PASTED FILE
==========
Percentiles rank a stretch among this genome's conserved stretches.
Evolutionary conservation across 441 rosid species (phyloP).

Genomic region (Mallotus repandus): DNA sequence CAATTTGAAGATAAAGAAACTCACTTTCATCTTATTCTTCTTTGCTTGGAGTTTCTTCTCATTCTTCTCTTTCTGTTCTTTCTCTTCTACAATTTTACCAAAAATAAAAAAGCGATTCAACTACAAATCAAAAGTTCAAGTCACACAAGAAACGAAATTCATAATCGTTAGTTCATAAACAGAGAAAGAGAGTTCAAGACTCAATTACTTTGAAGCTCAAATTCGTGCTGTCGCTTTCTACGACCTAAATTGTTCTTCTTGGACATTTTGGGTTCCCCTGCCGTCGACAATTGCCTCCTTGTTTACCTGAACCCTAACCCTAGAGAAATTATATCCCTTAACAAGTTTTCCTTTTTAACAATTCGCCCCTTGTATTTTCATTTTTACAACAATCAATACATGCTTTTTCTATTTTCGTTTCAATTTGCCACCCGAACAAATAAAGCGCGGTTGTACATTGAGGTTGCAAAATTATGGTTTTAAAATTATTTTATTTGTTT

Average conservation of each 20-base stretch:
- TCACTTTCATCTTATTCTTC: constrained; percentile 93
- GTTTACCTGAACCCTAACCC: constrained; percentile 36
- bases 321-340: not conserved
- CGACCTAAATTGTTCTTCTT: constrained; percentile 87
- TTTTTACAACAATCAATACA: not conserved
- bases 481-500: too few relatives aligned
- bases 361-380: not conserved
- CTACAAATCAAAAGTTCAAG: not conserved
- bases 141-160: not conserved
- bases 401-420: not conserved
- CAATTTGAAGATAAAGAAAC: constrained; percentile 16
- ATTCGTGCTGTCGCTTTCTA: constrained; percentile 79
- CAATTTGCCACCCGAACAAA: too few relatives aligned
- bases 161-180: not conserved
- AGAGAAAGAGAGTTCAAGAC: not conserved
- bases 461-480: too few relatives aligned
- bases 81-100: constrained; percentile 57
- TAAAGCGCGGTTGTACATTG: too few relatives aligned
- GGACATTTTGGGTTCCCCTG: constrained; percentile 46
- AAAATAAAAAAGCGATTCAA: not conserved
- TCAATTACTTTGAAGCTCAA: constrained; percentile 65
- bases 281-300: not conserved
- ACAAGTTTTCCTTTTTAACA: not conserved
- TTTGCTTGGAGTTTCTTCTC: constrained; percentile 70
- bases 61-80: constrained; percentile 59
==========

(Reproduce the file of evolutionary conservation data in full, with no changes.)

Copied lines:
Percentiles rank a stretch among this genome's conserved stretches.
Evolutionary conservation across 441 rosid species (phyloP).

Genomic region (Mallotus repandus): DNA sequence CAATTTGAAGATAAAGAAACTCACTTTCATCTTATTCTTCTTTGCTTGGAGTTTCTTCTCATTCTTCTCTTTCTGTTCTTTCTCTTCTACAATTTTACCAAAAATAAAAAAGCGATTCAACTACAAATCAAAAGTTCAAGTCACACAAGAAACGAAATTCATAATCGTTAGTTCATAAACAGAGAAAGAGAGTTCAAGACTCAATTACTTTGAAGCTCAAATTCGTGCTGTCGCTTTCTACGACCTAAATTGTTCTTCTTGGACATTTTGGGTTCCCCTGCCGTCGACAATTGCCTCCTTGTTTACCTGAACCCTAACCCTAGAGAAATTATATCCCTTAACAAGTTTTCCTTTTTAACAATTCGCCCCTTGTATTTTCATTTTTACAACAATCAATACATGCTTTTTCTATTTTCGTTTCAATTTGCCACCCGAACAAATAAAGCGCGGTTGTACATTGAGGTTGCAAAATTATGGTTTTAAAATTATTTTATTTGTTT

Average conservation of each 20-base stretch:
- TCACTTTCATCTTATTCTTC: constrained; percentile 93
- GTTTACCTGAACCCTAACCC: constrained; percentile 36
- bases 321-340: not conserved
- CGACCTAAATTGTTCTTCTT: constrained; percentile 87
- TTTTTACAACAATCAATACA: not conserved
- bases 481-500: too few relatives aligned
- bases 361-380: not conserved
- CTACAAATCAAAAGTTCAAG: not conserved
- bases 141-160: not conserved
- bases 401-420: not conserved
- CAATTTGAAGATAAAGAAAC: constrained; percentile 16
- ATTCGTGCTGTCGCTTTCTA: constrained; percentile 79
- CAATTTGCCACCCGAACAAA: too few relatives aligned
- bases 161-180: not conserved
- AGAGAAAGAGAGTTCAAGAC: not conserved
- bases 461-480: too few relatives aligned
- bases 81-100: constrained; percentile 57
- TAAAGCGCGGTTGTACATTG: too few relatives aligned
- GGACATTTTGGGTTCCCCTG: constrained; percentile 46
- AAAATAAAAAAGCGATTCAA: not conserved
- TCAATTACTTTGAAGCTCAA: constrained; percentile 65
- bases 281-300: not conserved
- ACAAGTTTTCCTTTTTAACA: not conserved
- TTTGCTTGGAGTTTCTTCTC: constrained; percentile 70
- bases 61-80: constrained; percentile 59